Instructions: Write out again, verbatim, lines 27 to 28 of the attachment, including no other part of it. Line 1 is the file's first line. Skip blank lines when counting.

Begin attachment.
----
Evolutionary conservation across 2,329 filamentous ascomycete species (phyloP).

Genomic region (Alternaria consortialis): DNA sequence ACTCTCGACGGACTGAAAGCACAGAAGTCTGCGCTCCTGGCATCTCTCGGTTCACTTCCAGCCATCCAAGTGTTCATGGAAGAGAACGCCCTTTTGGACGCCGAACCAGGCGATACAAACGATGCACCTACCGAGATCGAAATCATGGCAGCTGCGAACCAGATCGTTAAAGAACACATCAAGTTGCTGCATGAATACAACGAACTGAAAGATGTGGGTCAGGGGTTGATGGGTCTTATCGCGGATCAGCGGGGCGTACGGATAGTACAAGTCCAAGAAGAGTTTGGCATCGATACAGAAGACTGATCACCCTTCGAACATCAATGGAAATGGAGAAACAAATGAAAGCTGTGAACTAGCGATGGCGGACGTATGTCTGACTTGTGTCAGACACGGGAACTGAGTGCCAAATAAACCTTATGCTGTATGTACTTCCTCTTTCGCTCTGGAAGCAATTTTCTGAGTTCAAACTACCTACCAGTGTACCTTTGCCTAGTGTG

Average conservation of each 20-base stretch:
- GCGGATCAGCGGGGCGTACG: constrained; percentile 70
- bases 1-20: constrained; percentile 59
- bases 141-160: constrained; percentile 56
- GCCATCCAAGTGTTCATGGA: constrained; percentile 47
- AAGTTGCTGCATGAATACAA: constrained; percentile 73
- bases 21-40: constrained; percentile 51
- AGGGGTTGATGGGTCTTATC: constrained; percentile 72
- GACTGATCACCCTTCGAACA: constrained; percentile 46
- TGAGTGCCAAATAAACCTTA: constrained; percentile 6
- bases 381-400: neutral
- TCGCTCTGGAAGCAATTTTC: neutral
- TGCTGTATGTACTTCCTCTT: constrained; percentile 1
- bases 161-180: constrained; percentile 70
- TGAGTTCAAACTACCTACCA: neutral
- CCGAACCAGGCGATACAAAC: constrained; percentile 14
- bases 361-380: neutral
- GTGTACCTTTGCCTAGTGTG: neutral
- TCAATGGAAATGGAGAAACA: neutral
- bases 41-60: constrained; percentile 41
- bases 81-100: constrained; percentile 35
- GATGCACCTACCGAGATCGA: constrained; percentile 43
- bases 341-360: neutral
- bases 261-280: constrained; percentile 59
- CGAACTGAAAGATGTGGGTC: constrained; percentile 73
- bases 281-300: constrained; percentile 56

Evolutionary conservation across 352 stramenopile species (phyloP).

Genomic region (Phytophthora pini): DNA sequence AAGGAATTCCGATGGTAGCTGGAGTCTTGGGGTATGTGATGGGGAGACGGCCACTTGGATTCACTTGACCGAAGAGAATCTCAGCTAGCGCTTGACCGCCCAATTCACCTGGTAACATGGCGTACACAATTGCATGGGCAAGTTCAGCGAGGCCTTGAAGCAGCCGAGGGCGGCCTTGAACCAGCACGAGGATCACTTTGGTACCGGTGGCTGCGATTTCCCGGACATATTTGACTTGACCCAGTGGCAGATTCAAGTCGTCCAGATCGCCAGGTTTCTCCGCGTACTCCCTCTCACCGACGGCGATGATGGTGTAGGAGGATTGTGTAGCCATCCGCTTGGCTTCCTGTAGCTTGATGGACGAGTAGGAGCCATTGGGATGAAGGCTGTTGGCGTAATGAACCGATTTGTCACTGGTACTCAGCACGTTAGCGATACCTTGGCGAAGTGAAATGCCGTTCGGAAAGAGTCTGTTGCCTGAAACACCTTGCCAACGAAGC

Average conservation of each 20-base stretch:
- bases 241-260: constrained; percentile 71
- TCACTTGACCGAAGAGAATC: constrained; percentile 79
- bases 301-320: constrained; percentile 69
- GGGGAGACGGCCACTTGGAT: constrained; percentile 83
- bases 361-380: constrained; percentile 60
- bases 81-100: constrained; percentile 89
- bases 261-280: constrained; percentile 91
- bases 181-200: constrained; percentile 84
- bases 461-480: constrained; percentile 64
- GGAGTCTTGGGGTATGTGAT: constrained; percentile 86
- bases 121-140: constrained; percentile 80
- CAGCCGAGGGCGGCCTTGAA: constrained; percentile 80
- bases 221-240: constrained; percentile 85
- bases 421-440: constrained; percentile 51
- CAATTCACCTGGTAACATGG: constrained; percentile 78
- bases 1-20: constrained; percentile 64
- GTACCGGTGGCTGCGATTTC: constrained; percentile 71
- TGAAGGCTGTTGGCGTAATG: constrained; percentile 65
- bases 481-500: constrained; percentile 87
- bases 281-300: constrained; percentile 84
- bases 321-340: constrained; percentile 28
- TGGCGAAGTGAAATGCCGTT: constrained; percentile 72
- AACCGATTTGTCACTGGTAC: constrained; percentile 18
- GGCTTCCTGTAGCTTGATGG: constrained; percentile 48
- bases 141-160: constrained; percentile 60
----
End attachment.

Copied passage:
- CGAACTGAAAGATGTGGGTC: constrained; percentile 73
- bases 281-300: constrained; percentile 56